Are you thinking of securing money or assets in trust for someone? We can help you ensure those funds are afforded the best possible protection, and that your loved ones reap the long term rewards.
When you transfer money, investments, land or property into trust, you are handing over ownership with trustees temporarily taking responsibility until the time is right for your off-spring or chosen beneficiary to take control themselves.
There are three types of trust:
- Bare trust – where all of the capital and income is transferred to the beneficiary when they turn 18
- Interests in possession trusts – the beneficiary receives income generated by the trust but is not entitled to the underlying assets
- Discretionary trusts – the trustees have absolute power over how the trust assets are used and distributed
In all cases, trustees take responsibility for maintaining the investment and they are entitled to claim reasonable expenses for undertaking this role. Your investment may be further reduced by various taxes charges against it. Income tax could be due if the trust involves gains made on life insurance policies, lease premiums received instead of rent payments or accrued income scheme profits. However, the tax payable on an interest in possession trust can be reduced by off-setting the charges incurred – such as the expenses of the trustees.
You cannot apply this tax break for other forms of trust funds, although we can help you look at other ways to reduce the tax liability. Another tax you need to be aware of before transferring any assets or property into trust is capital gains tax, which is payable on the profit made from the purchase and subsequent sale of an asset.
During the 2016/17 financial year trustees are afforded a tax-free allowance of £5,500 – or £11,000 if the beneficiary is disabled.
At Jacobs Allen our experts can help you establish which expenses you can use to off-set your tax bill, and whether the asset is subject to rate relief. We can also advise you on when capital gains tax is due. This could be when assets are secured in trust or taken out, or when the beneficiary is handed control. It could also be due if a trustee is no longer a UK resident.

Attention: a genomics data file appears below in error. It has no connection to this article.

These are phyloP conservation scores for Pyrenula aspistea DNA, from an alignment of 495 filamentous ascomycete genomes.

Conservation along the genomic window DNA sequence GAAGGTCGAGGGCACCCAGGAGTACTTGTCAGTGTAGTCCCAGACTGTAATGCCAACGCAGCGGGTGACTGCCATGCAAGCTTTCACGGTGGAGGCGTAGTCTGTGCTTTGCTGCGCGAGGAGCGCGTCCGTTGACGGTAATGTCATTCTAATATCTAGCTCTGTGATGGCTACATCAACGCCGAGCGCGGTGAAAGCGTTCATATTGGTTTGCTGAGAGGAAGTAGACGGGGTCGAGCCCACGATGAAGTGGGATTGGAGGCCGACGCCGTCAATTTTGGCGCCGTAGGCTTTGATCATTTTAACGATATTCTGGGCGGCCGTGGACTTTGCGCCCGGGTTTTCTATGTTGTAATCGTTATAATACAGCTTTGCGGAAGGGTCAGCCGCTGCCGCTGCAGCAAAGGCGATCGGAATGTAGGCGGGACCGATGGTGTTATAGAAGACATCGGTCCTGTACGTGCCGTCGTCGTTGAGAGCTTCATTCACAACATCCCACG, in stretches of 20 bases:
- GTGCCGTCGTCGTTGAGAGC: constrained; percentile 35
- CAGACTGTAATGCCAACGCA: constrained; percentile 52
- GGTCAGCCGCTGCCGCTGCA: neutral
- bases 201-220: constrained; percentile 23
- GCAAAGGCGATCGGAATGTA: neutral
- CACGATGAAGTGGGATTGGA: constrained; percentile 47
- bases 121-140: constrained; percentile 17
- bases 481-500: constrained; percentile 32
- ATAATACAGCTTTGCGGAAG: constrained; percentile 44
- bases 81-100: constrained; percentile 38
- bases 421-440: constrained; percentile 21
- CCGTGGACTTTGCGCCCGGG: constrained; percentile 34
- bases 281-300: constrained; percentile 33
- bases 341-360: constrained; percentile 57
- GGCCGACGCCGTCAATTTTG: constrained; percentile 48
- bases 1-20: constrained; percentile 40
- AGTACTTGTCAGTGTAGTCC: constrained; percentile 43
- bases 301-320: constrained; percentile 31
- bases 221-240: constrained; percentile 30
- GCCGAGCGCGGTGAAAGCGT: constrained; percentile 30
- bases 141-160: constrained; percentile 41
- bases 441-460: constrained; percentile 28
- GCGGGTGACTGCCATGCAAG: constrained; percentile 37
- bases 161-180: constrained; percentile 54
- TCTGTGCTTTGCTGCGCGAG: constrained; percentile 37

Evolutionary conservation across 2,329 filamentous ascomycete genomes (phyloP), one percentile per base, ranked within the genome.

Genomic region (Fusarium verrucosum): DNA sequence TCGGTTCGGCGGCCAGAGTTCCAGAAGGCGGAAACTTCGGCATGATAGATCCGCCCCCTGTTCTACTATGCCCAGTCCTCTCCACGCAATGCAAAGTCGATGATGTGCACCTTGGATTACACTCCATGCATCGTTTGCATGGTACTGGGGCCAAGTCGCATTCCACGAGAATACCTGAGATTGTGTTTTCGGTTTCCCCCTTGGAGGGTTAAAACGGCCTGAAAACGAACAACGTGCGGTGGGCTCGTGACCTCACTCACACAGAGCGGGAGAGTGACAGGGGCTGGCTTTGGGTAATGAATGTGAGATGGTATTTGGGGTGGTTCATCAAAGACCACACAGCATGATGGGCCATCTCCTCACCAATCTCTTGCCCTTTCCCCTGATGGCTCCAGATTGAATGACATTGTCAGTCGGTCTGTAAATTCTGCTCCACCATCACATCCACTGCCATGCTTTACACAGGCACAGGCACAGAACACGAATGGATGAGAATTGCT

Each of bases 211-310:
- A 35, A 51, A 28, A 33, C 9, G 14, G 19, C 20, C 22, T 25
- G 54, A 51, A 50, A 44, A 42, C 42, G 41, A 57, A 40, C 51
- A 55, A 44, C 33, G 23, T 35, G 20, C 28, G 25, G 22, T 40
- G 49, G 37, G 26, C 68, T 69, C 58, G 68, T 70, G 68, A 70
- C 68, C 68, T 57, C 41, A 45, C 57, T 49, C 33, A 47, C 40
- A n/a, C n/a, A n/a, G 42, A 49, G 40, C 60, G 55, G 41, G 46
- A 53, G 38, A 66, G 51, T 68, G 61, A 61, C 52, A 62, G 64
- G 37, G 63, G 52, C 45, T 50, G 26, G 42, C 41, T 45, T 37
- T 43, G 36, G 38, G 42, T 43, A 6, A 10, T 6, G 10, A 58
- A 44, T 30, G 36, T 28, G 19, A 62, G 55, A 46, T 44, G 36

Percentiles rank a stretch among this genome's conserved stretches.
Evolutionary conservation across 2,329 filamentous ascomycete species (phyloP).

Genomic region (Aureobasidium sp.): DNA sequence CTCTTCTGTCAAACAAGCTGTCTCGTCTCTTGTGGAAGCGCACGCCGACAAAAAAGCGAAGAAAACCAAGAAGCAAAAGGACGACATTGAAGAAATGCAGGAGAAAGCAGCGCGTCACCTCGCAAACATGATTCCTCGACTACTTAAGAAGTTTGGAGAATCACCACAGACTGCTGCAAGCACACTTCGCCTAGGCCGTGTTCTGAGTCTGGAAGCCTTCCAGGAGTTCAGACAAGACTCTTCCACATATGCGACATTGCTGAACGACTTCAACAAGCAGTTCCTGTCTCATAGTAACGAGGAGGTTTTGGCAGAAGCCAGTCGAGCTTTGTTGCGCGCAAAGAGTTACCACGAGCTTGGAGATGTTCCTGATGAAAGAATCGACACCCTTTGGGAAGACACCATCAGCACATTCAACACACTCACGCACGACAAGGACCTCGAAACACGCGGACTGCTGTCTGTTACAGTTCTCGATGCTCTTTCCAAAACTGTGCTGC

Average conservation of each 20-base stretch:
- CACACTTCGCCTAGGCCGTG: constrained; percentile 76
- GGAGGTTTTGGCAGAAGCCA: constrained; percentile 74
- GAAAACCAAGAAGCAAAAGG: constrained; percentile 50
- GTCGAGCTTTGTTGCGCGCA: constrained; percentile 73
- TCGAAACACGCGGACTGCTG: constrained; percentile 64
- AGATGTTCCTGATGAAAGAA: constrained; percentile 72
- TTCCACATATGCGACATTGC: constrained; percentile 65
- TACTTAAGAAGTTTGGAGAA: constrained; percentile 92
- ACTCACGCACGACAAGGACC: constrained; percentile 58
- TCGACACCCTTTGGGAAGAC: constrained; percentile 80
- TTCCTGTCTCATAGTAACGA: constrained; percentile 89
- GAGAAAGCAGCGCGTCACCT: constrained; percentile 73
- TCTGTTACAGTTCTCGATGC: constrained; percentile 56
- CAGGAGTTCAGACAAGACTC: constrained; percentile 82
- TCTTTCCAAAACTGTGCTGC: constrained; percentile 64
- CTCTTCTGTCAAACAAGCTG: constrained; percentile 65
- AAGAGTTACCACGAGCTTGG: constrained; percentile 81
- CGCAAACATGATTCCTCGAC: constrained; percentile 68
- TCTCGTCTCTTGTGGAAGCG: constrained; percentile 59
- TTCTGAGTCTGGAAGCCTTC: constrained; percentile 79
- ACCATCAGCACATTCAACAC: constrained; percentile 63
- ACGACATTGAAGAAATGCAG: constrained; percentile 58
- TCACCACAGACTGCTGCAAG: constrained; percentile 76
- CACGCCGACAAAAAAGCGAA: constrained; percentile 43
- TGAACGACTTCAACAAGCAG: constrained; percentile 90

It may be that you are exempt from capital gains tax completely, for instance if a person dies and leaves their property to a beneficiary, either directly or through trustees. It is worth noting, the beneficiary may be liable in the future if the asset is sold on for more than it was valued at when it was transferred.
Inheritance tax rules apply to trusts – even if you are alive when you transfer ownership. This could be charged at the time of transfer if the assets are worth more than £325,000 or when money is withdrawn at the end of the trust term. If the person making the transfer dies within seven years of making a transfer into a trust, the estate will have to pay additional inheritance tax therefore anyone thinking of protecting their beneficiary’s income from these charges should consider setting up a trust fund as soon as possible. Charges are also made on the 10-year anniversary of the fund being established, and every subsequent 10-year anniversary. These calculations can be complex, but we are on hand to assist.
For further advice on the best trust option, the most tax effective way of running that trust and how to ensure you are charged the correct level of tax when transferring funds from a trust, Contact Jacobs Allen today and speak to one of our chartered tax advisers.